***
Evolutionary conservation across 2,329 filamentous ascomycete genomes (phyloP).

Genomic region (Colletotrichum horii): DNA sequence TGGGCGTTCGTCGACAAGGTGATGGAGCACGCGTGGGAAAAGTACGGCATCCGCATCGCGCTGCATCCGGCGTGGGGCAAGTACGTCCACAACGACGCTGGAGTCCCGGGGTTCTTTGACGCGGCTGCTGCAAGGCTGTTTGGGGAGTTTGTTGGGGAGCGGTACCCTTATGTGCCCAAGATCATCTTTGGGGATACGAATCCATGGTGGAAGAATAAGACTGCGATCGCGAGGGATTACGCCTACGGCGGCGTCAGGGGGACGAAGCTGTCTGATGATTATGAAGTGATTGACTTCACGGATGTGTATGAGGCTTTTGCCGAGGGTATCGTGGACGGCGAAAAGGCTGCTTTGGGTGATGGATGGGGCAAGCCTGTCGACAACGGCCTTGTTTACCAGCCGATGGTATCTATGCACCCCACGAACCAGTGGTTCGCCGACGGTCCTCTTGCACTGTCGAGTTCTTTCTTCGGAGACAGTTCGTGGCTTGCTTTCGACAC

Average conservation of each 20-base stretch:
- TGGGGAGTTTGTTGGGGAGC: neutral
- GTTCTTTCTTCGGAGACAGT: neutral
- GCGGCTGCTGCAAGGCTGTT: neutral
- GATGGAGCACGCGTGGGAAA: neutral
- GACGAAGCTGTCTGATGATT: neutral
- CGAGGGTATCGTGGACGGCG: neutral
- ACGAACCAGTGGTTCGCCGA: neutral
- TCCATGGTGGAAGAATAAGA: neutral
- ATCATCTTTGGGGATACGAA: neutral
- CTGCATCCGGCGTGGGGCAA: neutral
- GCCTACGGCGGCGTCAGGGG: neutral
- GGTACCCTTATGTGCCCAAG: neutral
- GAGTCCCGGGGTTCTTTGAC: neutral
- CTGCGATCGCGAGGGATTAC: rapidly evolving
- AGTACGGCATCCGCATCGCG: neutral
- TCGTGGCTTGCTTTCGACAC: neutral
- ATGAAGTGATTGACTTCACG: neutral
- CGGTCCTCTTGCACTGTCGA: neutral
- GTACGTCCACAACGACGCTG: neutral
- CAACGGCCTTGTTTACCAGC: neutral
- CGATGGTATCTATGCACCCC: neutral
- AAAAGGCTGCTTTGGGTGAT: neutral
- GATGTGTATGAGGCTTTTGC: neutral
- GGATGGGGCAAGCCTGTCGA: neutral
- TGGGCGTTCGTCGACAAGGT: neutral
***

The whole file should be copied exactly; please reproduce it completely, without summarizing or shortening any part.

Evolutionary conservation across 2,329 filamentous ascomycete genomes (phyloP).

Genomic region (Colletotrichum horii): DNA sequence TGGGCGTTCGTCGACAAGGTGATGGAGCACGCGTGGGAAAAGTACGGCATCCGCATCGCGCTGCATCCGGCGTGGGGCAAGTACGTCCACAACGACGCTGGAGTCCCGGGGTTCTTTGACGCGGCTGCTGCAAGGCTGTTTGGGGAGTTTGTTGGGGAGCGGTACCCTTATGTGCCCAAGATCATCTTTGGGGATACGAATCCATGGTGGAAGAATAAGACTGCGATCGCGAGGGATTACGCCTACGGCGGCGTCAGGGGGACGAAGCTGTCTGATGATTATGAAGTGATTGACTTCACGGATGTGTATGAGGCTTTTGCCGAGGGTATCGTGGACGGCGAAAAGGCTGCTTTGGGTGATGGATGGGGCAAGCCTGTCGACAACGGCCTTGTTTACCAGCCGATGGTATCTATGCACCCCACGAACCAGTGGTTCGCCGACGGTCCTCTTGCACTGTCGAGTTCTTTCTTCGGAGACAGTTCGTGGCTTGCTTTCGACAC

Average conservation of each 20-base stretch:
- TGGGGAGTTTGTTGGGGAGC: neutral
- GTTCTTTCTTCGGAGACAGT: neutral
- GCGGCTGCTGCAAGGCTGTT: neutral
- GATGGAGCACGCGTGGGAAA: neutral
- GACGAAGCTGTCTGATGATT: neutral
- CGAGGGTATCGTGGACGGCG: neutral
- ACGAACCAGTGGTTCGCCGA: neutral
- TCCATGGTGGAAGAATAAGA: neutral
- ATCATCTTTGGGGATACGAA: neutral
- CTGCATCCGGCGTGGGGCAA: neutral
- GCCTACGGCGGCGTCAGGGG: neutral
- GGTACCCTTATGTGCCCAAG: neutral
- GAGTCCCGGGGTTCTTTGAC: neutral
- CTGCGATCGCGAGGGATTAC: rapidly evolving
- AGTACGGCATCCGCATCGCG: neutral
- TCGTGGCTTGCTTTCGACAC: neutral
- ATGAAGTGATTGACTTCACG: neutral
- CGGTCCTCTTGCACTGTCGA: neutral
- GTACGTCCACAACGACGCTG: neutral
- CAACGGCCTTGTTTACCAGC: neutral
- CGATGGTATCTATGCACCCC: neutral
- AAAAGGCTGCTTTGGGTGAT: neutral
- GATGTGTATGAGGCTTTTGC: neutral
- GGATGGGGCAAGCCTGTCGA: neutral
- TGGGCGTTCGTCGACAAGGT: neutral